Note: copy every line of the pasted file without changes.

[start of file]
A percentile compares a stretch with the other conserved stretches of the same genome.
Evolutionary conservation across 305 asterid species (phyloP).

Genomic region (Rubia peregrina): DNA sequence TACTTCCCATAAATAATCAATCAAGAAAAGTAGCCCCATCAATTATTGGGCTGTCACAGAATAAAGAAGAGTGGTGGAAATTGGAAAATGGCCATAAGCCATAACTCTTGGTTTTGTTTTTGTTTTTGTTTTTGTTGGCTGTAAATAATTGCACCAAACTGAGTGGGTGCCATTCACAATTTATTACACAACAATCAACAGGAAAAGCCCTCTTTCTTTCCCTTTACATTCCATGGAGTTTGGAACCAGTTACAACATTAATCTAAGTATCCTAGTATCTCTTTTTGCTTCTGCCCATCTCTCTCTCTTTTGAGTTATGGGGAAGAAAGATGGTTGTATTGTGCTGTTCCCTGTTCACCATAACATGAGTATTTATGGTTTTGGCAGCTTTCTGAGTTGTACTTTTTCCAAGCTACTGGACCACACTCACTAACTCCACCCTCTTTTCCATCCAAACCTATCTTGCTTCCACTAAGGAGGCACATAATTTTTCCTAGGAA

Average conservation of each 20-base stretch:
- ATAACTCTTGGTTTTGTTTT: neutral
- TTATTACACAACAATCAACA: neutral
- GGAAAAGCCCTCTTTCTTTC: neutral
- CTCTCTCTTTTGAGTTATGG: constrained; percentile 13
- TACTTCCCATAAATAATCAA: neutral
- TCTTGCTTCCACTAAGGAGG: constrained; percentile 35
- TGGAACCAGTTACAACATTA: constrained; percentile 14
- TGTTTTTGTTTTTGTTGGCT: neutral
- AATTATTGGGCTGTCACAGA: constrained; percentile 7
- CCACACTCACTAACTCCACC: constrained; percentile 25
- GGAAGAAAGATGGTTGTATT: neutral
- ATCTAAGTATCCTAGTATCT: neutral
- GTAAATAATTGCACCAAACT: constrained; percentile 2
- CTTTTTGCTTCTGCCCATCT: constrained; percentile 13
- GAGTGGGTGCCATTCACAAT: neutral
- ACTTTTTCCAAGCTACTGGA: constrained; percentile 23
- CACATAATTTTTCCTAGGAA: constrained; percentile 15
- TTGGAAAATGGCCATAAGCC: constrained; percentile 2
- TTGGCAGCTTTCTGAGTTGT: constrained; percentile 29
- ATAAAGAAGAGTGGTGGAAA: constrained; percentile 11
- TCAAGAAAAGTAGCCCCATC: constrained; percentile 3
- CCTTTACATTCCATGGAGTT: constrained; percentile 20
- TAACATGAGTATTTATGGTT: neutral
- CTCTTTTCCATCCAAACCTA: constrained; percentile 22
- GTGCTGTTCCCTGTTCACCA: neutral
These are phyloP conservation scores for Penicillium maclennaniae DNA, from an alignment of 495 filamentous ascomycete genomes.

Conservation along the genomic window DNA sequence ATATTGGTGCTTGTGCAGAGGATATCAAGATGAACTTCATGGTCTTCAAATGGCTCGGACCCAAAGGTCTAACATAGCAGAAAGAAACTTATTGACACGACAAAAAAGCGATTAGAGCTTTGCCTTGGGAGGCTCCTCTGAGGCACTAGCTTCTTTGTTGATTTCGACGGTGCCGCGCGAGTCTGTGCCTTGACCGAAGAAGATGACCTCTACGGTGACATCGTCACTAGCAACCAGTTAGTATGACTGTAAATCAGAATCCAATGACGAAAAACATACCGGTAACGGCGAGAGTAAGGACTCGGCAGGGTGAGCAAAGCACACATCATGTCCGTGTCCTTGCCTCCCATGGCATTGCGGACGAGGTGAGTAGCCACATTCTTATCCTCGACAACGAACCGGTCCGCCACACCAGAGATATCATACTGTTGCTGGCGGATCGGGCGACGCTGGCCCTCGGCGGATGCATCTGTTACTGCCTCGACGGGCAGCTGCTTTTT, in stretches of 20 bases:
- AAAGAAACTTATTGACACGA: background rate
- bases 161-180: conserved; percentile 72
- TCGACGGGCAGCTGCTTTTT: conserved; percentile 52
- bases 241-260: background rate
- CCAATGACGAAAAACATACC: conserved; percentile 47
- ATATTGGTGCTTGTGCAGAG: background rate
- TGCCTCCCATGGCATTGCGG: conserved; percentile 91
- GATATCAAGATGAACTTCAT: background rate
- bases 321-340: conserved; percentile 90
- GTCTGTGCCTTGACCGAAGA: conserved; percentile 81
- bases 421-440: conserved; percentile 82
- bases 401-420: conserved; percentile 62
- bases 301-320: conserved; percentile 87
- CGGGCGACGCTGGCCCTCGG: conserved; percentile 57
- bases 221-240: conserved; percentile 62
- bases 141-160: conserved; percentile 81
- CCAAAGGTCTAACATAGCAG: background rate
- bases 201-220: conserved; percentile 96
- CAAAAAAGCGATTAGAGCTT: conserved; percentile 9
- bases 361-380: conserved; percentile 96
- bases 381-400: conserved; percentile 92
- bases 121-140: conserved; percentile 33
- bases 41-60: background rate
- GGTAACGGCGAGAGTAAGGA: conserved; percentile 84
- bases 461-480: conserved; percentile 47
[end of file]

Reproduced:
A percentile compares a stretch with the other conserved stretches of the same genome.
Evolutionary conservation across 305 asterid species (phyloP).

Genomic region (Rubia peregrina): DNA sequence TACTTCCCATAAATAATCAATCAAGAAAAGTAGCCCCATCAATTATTGGGCTGTCACAGAATAAAGAAGAGTGGTGGAAATTGGAAAATGGCCATAAGCCATAACTCTTGGTTTTGTTTTTGTTTTTGTTTTTGTTGGCTGTAAATAATTGCACCAAACTGAGTGGGTGCCATTCACAATTTATTACACAACAATCAACAGGAAAAGCCCTCTTTCTTTCCCTTTACATTCCATGGAGTTTGGAACCAGTTACAACATTAATCTAAGTATCCTAGTATCTCTTTTTGCTTCTGCCCATCTCTCTCTCTTTTGAGTTATGGGGAAGAAAGATGGTTGTATTGTGCTGTTCCCTGTTCACCATAACATGAGTATTTATGGTTTTGGCAGCTTTCTGAGTTGTACTTTTTCCAAGCTACTGGACCACACTCACTAACTCCACCCTCTTTTCCATCCAAACCTATCTTGCTTCCACTAAGGAGGCACATAATTTTTCCTAGGAA

Average conservation of each 20-base stretch:
- ATAACTCTTGGTTTTGTTTT: neutral
- TTATTACACAACAATCAACA: neutral
- GGAAAAGCCCTCTTTCTTTC: neutral
- CTCTCTCTTTTGAGTTATGG: constrained; percentile 13
- TACTTCCCATAAATAATCAA: neutral
- TCTTGCTTCCACTAAGGAGG: constrained; percentile 35
- TGGAACCAGTTACAACATTA: constrained; percentile 14
- TGTTTTTGTTTTTGTTGGCT: neutral
- AATTATTGGGCTGTCACAGA: constrained; percentile 7
- CCACACTCACTAACTCCACC: constrained; percentile 25
- GGAAGAAAGATGGTTGTATT: neutral
- ATCTAAGTATCCTAGTATCT: neutral
- GTAAATAATTGCACCAAACT: constrained; percentile 2
- CTTTTTGCTTCTGCCCATCT: constrained; percentile 13
- GAGTGGGTGCCATTCACAAT: neutral
- ACTTTTTCCAAGCTACTGGA: constrained; percentile 23
- CACATAATTTTTCCTAGGAA: constrained; percentile 15
- TTGGAAAATGGCCATAAGCC: constrained; percentile 2
- TTGGCAGCTTTCTGAGTTGT: constrained; percentile 29
- ATAAAGAAGAGTGGTGGAAA: constrained; percentile 11
- TCAAGAAAAGTAGCCCCATC: constrained; percentile 3
- CCTTTACATTCCATGGAGTT: constrained; percentile 20
- TAACATGAGTATTTATGGTT: neutral
- CTCTTTTCCATCCAAACCTA: constrained; percentile 22
- GTGCTGTTCCCTGTTCACCA: neutral
These are phyloP conservation scores for Penicillium maclennaniae DNA, from an alignment of 495 filamentous ascomycete genomes.

Conservation along the genomic window DNA sequence ATATTGGTGCTTGTGCAGAGGATATCAAGATGAACTTCATGGTCTTCAAATGGCTCGGACCCAAAGGTCTAACATAGCAGAAAGAAACTTATTGACACGACAAAAAAGCGATTAGAGCTTTGCCTTGGGAGGCTCCTCTGAGGCACTAGCTTCTTTGTTGATTTCGACGGTGCCGCGCGAGTCTGTGCCTTGACCGAAGAAGATGACCTCTACGGTGACATCGTCACTAGCAACCAGTTAGTATGACTGTAAATCAGAATCCAATGACGAAAAACATACCGGTAACGGCGAGAGTAAGGACTCGGCAGGGTGAGCAAAGCACACATCATGTCCGTGTCCTTGCCTCCCATGGCATTGCGGACGAGGTGAGTAGCCACATTCTTATCCTCGACAACGAACCGGTCCGCCACACCAGAGATATCATACTGTTGCTGGCGGATCGGGCGACGCTGGCCCTCGGCGGATGCATCTGTTACTGCCTCGACGGGCAGCTGCTTTTT, in stretches of 20 bases:
- AAAGAAACTTATTGACACGA: background rate
- bases 161-180: conserved; percentile 72
- TCGACGGGCAGCTGCTTTTT: conserved; percentile 52
- bases 241-260: background rate
- CCAATGACGAAAAACATACC: conserved; percentile 47
- ATATTGGTGCTTGTGCAGAG: background rate
- TGCCTCCCATGGCATTGCGG: conserved; percentile 91
- GATATCAAGATGAACTTCAT: background rate
- bases 321-340: conserved; percentile 90
- GTCTGTGCCTTGACCGAAGA: conserved; percentile 81
- bases 421-440: conserved; percentile 82
- bases 401-420: conserved; percentile 62
- bases 301-320: conserved; percentile 87
- CGGGCGACGCTGGCCCTCGG: conserved; percentile 57
- bases 221-240: conserved; percentile 62
- bases 141-160: conserved; percentile 81
- CCAAAGGTCTAACATAGCAG: background rate
- bases 201-220: conserved; percentile 96
- CAAAAAAGCGATTAGAGCTT: conserved; percentile 9
- bases 361-380: conserved; percentile 96
- bases 381-400: conserved; percentile 92
- bases 121-140: conserved; percentile 33
- bases 41-60: background rate
- GGTAACGGCGAGAGTAAGGA: conserved; percentile 84
- bases 461-480: conserved; percentile 47